Integration Platform

Sentry’s Integration Platform provides a way for external services to interact with the Sentry SaaS service using the REST API and webhooks. Integrations utilizing this platform are first class actors within Sentry and begin in an unpublished state where the app is available for use in your organization.

For differences between an Integration Platform Application and prior methods of integrating with Sentry, see the FAQ at the bottom of the page.

Creating a new integration through Sentry's organization settings.

Configuration

The examples below demonstrate a potential use-case that involves a Flask app receiving new issue webhooks from Sentry, calling the Sentry API for more data about the issue, and pushing it to Pushover as a generator of desktop/mobile notifications.

Creating an Integration

In Sentry, navigate to Organization Settings > Developer Settings > Create New Integration.

Form that allows user to fill in their integration details.

Permissions

Permissions specify what level of access your service requires of Sentry resources. Sentry will prompt your user to approve of these permissions upon installation. For more information on Permissions, see full documentation.

Form that allows developer to set what permissions they'll need from their user.

Resource Subscriptions

Selecting a resource subscription determines the types of webhook requests sent to your service. Currently you can get requests for issues when they are created, assigned, ignored, or resolved.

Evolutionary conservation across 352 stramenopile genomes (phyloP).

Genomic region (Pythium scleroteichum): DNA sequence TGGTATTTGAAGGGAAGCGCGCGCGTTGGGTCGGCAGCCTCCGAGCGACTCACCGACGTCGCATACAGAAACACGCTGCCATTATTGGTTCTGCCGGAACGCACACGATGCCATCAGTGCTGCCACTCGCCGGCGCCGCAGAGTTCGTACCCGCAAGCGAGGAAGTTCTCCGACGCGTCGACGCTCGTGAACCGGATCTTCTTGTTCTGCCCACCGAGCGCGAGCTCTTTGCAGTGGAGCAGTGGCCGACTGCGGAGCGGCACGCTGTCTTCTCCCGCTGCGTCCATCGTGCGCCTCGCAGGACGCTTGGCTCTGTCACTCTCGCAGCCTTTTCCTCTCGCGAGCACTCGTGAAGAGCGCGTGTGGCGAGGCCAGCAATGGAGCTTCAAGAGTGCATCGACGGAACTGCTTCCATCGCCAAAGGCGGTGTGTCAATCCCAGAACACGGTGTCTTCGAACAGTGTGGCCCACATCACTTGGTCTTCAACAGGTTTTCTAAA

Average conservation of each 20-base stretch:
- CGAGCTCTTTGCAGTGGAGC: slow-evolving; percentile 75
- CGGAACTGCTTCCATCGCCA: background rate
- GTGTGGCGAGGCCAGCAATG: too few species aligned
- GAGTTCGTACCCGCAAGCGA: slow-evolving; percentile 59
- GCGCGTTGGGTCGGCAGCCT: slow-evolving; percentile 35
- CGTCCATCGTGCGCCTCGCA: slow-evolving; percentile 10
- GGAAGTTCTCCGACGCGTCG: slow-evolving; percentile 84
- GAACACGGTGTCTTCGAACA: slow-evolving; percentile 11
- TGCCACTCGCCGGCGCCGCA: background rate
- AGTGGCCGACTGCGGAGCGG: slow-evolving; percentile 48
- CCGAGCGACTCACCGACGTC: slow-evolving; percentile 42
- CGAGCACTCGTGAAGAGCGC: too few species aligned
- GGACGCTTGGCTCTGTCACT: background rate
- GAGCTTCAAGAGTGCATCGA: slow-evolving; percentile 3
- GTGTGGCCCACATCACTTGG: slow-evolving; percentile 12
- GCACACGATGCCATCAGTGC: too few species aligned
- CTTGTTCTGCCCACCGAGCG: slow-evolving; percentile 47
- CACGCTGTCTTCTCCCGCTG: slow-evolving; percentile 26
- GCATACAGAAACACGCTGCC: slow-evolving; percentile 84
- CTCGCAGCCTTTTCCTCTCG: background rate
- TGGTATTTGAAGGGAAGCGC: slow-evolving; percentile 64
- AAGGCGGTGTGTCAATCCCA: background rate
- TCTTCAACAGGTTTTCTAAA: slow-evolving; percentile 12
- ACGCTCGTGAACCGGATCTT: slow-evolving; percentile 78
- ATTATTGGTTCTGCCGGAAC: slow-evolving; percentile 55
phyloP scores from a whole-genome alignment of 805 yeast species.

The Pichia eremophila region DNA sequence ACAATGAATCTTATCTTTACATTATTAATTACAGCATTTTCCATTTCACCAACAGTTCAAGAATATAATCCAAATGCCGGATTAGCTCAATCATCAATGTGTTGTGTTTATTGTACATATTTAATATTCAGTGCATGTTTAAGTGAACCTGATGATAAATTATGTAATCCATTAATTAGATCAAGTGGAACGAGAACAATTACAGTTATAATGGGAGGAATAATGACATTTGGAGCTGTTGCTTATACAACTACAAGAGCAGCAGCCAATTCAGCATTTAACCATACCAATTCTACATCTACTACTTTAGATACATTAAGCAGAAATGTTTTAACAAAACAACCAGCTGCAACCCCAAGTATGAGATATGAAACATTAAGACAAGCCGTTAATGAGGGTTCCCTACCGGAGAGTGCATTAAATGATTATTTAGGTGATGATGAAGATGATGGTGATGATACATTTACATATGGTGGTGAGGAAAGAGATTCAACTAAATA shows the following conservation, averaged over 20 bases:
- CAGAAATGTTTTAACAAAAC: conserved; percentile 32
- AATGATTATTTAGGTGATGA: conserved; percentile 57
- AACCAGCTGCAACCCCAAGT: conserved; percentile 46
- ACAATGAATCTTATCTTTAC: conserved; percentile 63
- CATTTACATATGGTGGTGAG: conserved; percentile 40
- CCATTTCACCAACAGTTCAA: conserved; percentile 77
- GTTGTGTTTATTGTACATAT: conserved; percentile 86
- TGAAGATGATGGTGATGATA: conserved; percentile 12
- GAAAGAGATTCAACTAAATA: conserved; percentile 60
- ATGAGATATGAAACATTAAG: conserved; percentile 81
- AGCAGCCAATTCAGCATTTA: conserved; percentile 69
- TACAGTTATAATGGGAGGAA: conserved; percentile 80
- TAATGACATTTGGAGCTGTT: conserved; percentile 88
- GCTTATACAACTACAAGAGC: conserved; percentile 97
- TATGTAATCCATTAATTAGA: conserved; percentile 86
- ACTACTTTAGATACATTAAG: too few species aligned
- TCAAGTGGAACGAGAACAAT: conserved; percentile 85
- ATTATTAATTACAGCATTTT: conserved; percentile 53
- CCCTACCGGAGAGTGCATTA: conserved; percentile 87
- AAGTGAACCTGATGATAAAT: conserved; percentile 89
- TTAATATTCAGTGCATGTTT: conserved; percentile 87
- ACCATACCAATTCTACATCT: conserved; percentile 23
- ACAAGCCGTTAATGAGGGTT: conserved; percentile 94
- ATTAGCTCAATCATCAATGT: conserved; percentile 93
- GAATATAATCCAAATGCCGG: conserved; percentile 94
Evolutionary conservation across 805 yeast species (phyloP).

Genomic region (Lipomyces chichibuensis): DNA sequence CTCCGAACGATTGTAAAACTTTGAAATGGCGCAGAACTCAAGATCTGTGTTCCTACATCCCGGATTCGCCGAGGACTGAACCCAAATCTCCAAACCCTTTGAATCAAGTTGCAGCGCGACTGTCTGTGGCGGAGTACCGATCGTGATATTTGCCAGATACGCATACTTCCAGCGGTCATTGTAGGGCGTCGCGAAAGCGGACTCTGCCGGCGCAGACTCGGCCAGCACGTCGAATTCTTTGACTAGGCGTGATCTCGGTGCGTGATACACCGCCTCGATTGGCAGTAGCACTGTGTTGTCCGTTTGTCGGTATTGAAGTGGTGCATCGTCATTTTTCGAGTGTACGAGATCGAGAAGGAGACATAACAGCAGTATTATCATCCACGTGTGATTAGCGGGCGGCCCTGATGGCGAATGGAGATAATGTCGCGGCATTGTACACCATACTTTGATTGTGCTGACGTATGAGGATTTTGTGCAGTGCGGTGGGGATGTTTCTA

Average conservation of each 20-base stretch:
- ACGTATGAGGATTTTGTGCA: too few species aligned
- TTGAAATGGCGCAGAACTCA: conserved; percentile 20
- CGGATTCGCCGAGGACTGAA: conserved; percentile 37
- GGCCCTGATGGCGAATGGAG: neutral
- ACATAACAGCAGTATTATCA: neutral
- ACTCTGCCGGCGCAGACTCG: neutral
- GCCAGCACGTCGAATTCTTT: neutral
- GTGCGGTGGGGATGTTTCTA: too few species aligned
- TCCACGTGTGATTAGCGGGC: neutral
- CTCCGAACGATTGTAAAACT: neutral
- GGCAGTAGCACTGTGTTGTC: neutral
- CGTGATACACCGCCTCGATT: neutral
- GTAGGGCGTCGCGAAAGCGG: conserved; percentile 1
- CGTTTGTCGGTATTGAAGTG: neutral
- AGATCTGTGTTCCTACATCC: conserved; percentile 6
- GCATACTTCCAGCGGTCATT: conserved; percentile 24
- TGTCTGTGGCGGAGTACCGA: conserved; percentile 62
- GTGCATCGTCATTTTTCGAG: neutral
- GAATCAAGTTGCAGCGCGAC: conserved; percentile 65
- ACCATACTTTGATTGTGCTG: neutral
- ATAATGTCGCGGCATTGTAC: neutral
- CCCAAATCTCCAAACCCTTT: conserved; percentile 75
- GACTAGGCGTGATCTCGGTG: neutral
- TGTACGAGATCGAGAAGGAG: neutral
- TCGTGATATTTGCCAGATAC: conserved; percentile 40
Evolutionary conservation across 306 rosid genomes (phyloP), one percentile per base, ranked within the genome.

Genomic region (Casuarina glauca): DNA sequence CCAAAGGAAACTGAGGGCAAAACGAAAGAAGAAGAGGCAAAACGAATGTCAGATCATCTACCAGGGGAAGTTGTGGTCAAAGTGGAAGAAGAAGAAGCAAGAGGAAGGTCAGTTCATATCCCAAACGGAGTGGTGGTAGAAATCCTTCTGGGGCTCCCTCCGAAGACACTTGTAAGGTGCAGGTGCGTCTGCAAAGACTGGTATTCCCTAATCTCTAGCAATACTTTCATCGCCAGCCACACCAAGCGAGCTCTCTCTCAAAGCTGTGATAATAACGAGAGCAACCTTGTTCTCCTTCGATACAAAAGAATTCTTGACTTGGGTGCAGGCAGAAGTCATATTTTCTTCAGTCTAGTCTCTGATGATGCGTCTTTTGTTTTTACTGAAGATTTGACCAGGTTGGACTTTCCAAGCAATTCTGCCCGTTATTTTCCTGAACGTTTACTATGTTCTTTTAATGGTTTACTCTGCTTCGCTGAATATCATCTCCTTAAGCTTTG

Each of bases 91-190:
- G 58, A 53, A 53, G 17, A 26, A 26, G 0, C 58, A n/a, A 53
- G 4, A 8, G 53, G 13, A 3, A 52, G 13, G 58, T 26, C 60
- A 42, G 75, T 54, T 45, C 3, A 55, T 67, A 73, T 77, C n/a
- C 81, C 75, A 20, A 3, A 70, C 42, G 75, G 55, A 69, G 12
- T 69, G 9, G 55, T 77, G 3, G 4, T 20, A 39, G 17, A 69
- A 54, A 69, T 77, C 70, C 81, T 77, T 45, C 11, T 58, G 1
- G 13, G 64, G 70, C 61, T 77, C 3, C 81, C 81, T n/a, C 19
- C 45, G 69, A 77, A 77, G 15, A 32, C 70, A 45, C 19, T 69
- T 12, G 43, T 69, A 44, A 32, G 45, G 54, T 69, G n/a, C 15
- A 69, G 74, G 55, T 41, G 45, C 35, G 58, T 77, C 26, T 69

Screenshot of what the resource subscription looks like.

Building the Integration

After installation, if your user has approved of all permissions, Sentry will generate a grant code and an installation ID. If your integration has a Redirect URL configured, the integration redirects the user’s browser to the configured URL with the grant code and installation ID in the query params.

Start your build by implementing the Redirect URL endpoint, /setup — typically where you exchange the grant code for an access token that allows you to make API calls to Sentry.

import requests
from flask import redirect, request

@app.route('/setup', methods=['GET'])
def setup():
    code = request.args.get('code')
    install_id = request.args.get('installationId')
    
    url = u'http://sentry.io/api/0/sentry-app-installations/{}/authorizations/'
    url = url.format(install_id)
    
    payload = {
        'grant_type': 'authorization_code',
        'code': code,
        'client_id': 'your-client-id',
        'client_secret': 'your-client-secret',
    }
    
    resp = requests.post(url, json=payload)
    data = resp.json()
    
    access_token = data['token']
    refresh_token = data['refreshToken']
    # ... Securely store the install_id, access_token and refresh_token in DB ...
    
    return redirect('http://sentry.io/settings/')

Next, implement the Webhook URL endpoint, /webhook, which receives requests based on your resource subscriptions. In this case that includes when an issue is created. In this method, you’ll use the Sentry API to check if the issue belongs to a project called Backend, and if it does, you’ll forward the issue to Pushover.

@app.route('/webhook', methods=['POST'])
def webhook():
    data = json.loads(request.data)
    
    if data['action'] != 'created':